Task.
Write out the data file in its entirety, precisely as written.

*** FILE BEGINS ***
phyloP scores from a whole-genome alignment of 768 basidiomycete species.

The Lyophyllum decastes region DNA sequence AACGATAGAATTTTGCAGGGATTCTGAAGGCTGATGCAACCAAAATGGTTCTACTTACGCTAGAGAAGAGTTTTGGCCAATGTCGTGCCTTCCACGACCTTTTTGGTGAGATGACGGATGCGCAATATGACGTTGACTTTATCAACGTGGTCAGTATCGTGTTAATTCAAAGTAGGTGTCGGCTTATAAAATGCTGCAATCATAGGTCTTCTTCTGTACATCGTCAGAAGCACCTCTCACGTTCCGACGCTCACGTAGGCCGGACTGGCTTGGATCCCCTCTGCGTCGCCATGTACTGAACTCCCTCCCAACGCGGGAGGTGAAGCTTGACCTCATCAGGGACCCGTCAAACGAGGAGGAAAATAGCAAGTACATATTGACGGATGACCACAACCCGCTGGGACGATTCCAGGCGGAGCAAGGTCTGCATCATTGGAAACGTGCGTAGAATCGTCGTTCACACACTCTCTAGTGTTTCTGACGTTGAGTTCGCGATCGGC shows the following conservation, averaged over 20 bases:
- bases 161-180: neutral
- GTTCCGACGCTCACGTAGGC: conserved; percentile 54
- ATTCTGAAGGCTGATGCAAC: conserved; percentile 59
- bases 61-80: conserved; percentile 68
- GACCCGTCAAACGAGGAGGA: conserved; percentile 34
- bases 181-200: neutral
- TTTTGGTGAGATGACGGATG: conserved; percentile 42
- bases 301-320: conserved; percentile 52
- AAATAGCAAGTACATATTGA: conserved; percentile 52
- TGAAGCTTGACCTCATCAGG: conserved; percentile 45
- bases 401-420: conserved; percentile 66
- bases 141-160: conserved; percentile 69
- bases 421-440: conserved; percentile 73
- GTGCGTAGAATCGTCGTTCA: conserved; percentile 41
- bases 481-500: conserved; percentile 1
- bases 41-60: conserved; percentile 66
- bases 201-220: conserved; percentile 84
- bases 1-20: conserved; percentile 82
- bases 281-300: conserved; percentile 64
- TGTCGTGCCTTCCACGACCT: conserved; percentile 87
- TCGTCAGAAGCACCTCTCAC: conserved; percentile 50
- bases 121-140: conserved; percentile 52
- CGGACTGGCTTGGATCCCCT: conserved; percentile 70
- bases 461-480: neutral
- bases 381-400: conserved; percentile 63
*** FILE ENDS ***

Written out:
phyloP scores from a whole-genome alignment of 768 basidiomycete species.

The Lyophyllum decastes region DNA sequence AACGATAGAATTTTGCAGGGATTCTGAAGGCTGATGCAACCAAAATGGTTCTACTTACGCTAGAGAAGAGTTTTGGCCAATGTCGTGCCTTCCACGACCTTTTTGGTGAGATGACGGATGCGCAATATGACGTTGACTTTATCAACGTGGTCAGTATCGTGTTAATTCAAAGTAGGTGTCGGCTTATAAAATGCTGCAATCATAGGTCTTCTTCTGTACATCGTCAGAAGCACCTCTCACGTTCCGACGCTCACGTAGGCCGGACTGGCTTGGATCCCCTCTGCGTCGCCATGTACTGAACTCCCTCCCAACGCGGGAGGTGAAGCTTGACCTCATCAGGGACCCGTCAAACGAGGAGGAAAATAGCAAGTACATATTGACGGATGACCACAACCCGCTGGGACGATTCCAGGCGGAGCAAGGTCTGCATCATTGGAAACGTGCGTAGAATCGTCGTTCACACACTCTCTAGTGTTTCTGACGTTGAGTTCGCGATCGGC shows the following conservation, averaged over 20 bases:
- bases 161-180: neutral
- GTTCCGACGCTCACGTAGGC: conserved; percentile 54
- ATTCTGAAGGCTGATGCAAC: conserved; percentile 59
- bases 61-80: conserved; percentile 68
- GACCCGTCAAACGAGGAGGA: conserved; percentile 34
- bases 181-200: neutral
- TTTTGGTGAGATGACGGATG: conserved; percentile 42
- bases 301-320: conserved; percentile 52
- AAATAGCAAGTACATATTGA: conserved; percentile 52
- TGAAGCTTGACCTCATCAGG: conserved; percentile 45
- bases 401-420: conserved; percentile 66
- bases 141-160: conserved; percentile 69
- bases 421-440: conserved; percentile 73
- GTGCGTAGAATCGTCGTTCA: conserved; percentile 41
- bases 481-500: conserved; percentile 1
- bases 41-60: conserved; percentile 66
- bases 201-220: conserved; percentile 84
- bases 1-20: conserved; percentile 82
- bases 281-300: conserved; percentile 64
- TGTCGTGCCTTCCACGACCT: conserved; percentile 87
- TCGTCAGAAGCACCTCTCAC: conserved; percentile 50
- bases 121-140: conserved; percentile 52
- CGGACTGGCTTGGATCCCCT: conserved; percentile 70
- bases 461-480: neutral
- bases 381-400: conserved; percentile 63